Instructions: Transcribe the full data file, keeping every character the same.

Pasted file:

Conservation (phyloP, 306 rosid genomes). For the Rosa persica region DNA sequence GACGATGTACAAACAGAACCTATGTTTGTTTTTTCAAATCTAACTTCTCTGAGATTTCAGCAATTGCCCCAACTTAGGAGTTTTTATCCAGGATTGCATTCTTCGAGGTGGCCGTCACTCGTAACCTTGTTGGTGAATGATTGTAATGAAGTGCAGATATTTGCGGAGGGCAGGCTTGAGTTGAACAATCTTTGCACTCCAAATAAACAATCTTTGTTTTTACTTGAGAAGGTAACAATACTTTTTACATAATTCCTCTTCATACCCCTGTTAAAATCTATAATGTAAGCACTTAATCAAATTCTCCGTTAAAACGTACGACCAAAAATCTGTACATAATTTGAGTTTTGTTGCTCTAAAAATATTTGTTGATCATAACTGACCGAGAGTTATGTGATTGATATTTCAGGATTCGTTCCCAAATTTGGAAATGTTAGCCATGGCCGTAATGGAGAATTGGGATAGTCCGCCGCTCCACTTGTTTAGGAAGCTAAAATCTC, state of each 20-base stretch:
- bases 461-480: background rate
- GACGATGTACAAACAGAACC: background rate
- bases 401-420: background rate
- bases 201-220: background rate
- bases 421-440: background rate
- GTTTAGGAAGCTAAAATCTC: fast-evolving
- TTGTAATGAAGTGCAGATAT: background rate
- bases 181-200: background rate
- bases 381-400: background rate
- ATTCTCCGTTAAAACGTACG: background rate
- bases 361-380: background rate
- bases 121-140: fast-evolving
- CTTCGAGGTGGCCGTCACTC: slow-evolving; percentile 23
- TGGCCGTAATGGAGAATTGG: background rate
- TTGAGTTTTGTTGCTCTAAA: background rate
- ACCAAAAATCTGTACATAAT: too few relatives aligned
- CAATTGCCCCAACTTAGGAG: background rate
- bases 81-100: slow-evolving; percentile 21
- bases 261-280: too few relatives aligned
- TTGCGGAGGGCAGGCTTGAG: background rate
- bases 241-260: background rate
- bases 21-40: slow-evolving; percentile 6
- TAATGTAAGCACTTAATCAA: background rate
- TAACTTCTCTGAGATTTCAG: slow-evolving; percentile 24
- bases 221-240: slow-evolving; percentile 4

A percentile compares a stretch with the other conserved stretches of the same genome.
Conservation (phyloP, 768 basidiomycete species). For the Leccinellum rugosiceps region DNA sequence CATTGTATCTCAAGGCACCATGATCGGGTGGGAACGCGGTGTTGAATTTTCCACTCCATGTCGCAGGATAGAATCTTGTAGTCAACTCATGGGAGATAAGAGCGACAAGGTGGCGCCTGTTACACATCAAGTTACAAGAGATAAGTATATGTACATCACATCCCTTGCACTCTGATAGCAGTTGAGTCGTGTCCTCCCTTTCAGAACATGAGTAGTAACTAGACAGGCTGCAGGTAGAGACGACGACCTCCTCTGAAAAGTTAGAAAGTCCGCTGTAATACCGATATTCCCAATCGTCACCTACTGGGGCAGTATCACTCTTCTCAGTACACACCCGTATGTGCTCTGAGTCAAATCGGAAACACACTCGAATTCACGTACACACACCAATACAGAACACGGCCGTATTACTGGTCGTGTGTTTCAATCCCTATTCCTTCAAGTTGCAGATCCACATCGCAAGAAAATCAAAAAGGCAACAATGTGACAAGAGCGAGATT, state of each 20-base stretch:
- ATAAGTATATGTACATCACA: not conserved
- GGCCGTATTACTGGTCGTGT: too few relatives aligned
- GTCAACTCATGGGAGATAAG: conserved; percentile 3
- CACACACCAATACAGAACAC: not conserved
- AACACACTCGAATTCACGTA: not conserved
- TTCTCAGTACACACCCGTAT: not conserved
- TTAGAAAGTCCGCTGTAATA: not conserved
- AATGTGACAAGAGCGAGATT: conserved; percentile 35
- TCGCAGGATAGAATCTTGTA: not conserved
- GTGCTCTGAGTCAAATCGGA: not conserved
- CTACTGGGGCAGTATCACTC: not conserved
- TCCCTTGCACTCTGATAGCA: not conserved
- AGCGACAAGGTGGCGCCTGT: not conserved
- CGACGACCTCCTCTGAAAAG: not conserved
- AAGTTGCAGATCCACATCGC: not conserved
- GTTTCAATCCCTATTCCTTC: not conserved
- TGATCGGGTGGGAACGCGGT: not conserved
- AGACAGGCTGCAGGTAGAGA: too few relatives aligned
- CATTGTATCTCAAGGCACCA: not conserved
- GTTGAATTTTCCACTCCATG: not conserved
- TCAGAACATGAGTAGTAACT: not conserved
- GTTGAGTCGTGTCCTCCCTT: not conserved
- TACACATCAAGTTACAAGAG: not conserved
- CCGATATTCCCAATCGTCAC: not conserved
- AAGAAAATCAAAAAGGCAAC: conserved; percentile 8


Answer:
Conservation (phyloP, 306 rosid genomes). For the Rosa persica region DNA sequence GACGATGTACAAACAGAACCTATGTTTGTTTTTTCAAATCTAACTTCTCTGAGATTTCAGCAATTGCCCCAACTTAGGAGTTTTTATCCAGGATTGCATTCTTCGAGGTGGCCGTCACTCGTAACCTTGTTGGTGAATGATTGTAATGAAGTGCAGATATTTGCGGAGGGCAGGCTTGAGTTGAACAATCTTTGCACTCCAAATAAACAATCTTTGTTTTTACTTGAGAAGGTAACAATACTTTTTACATAATTCCTCTTCATACCCCTGTTAAAATCTATAATGTAAGCACTTAATCAAATTCTCCGTTAAAACGTACGACCAAAAATCTGTACATAATTTGAGTTTTGTTGCTCTAAAAATATTTGTTGATCATAACTGACCGAGAGTTATGTGATTGATATTTCAGGATTCGTTCCCAAATTTGGAAATGTTAGCCATGGCCGTAATGGAGAATTGGGATAGTCCGCCGCTCCACTTGTTTAGGAAGCTAAAATCTC, state of each 20-base stretch:
- bases 461-480: background rate
- GACGATGTACAAACAGAACC: background rate
- bases 401-420: background rate
- bases 201-220: background rate
- bases 421-440: background rate
- GTTTAGGAAGCTAAAATCTC: fast-evolving
- TTGTAATGAAGTGCAGATAT: background rate
- bases 181-200: background rate
- bases 381-400: background rate
- ATTCTCCGTTAAAACGTACG: background rate
- bases 361-380: background rate
- bases 121-140: fast-evolving
- CTTCGAGGTGGCCGTCACTC: slow-evolving; percentile 23
- TGGCCGTAATGGAGAATTGG: background rate
- TTGAGTTTTGTTGCTCTAAA: background rate
- ACCAAAAATCTGTACATAAT: too few relatives aligned
- CAATTGCCCCAACTTAGGAG: background rate
- bases 81-100: slow-evolving; percentile 21
- bases 261-280: too few relatives aligned
- TTGCGGAGGGCAGGCTTGAG: background rate
- bases 241-260: background rate
- bases 21-40: slow-evolving; percentile 6
- TAATGTAAGCACTTAATCAA: background rate
- TAACTTCTCTGAGATTTCAG: slow-evolving; percentile 24
- bases 221-240: slow-evolving; percentile 4

A percentile compares a stretch with the other conserved stretches of the same genome.
Conservation (phyloP, 768 basidiomycete species). For the Leccinellum rugosiceps region DNA sequence CATTGTATCTCAAGGCACCATGATCGGGTGGGAACGCGGTGTTGAATTTTCCACTCCATGTCGCAGGATAGAATCTTGTAGTCAACTCATGGGAGATAAGAGCGACAAGGTGGCGCCTGTTACACATCAAGTTACAAGAGATAAGTATATGTACATCACATCCCTTGCACTCTGATAGCAGTTGAGTCGTGTCCTCCCTTTCAGAACATGAGTAGTAACTAGACAGGCTGCAGGTAGAGACGACGACCTCCTCTGAAAAGTTAGAAAGTCCGCTGTAATACCGATATTCCCAATCGTCACCTACTGGGGCAGTATCACTCTTCTCAGTACACACCCGTATGTGCTCTGAGTCAAATCGGAAACACACTCGAATTCACGTACACACACCAATACAGAACACGGCCGTATTACTGGTCGTGTGTTTCAATCCCTATTCCTTCAAGTTGCAGATCCACATCGCAAGAAAATCAAAAAGGCAACAATGTGACAAGAGCGAGATT, state of each 20-base stretch:
- ATAAGTATATGTACATCACA: not conserved
- GGCCGTATTACTGGTCGTGT: too few relatives aligned
- GTCAACTCATGGGAGATAAG: conserved; percentile 3
- CACACACCAATACAGAACAC: not conserved
- AACACACTCGAATTCACGTA: not conserved
- TTCTCAGTACACACCCGTAT: not conserved
- TTAGAAAGTCCGCTGTAATA: not conserved
- AATGTGACAAGAGCGAGATT: conserved; percentile 35
- TCGCAGGATAGAATCTTGTA: not conserved
- GTGCTCTGAGTCAAATCGGA: not conserved
- CTACTGGGGCAGTATCACTC: not conserved
- TCCCTTGCACTCTGATAGCA: not conserved
- AGCGACAAGGTGGCGCCTGT: not conserved
- CGACGACCTCCTCTGAAAAG: not conserved
- AAGTTGCAGATCCACATCGC: not conserved
- GTTTCAATCCCTATTCCTTC: not conserved
- TGATCGGGTGGGAACGCGGT: not conserved
- AGACAGGCTGCAGGTAGAGA: too few relatives aligned
- CATTGTATCTCAAGGCACCA: not conserved
- GTTGAATTTTCCACTCCATG: not conserved
- TCAGAACATGAGTAGTAACT: not conserved
- GTTGAGTCGTGTCCTCCCTT: not conserved
- TACACATCAAGTTACAAGAG: not conserved
- CCGATATTCCCAATCGTCAC: not conserved
- AAGAAAATCAAAAAGGCAAC: conserved; percentile 8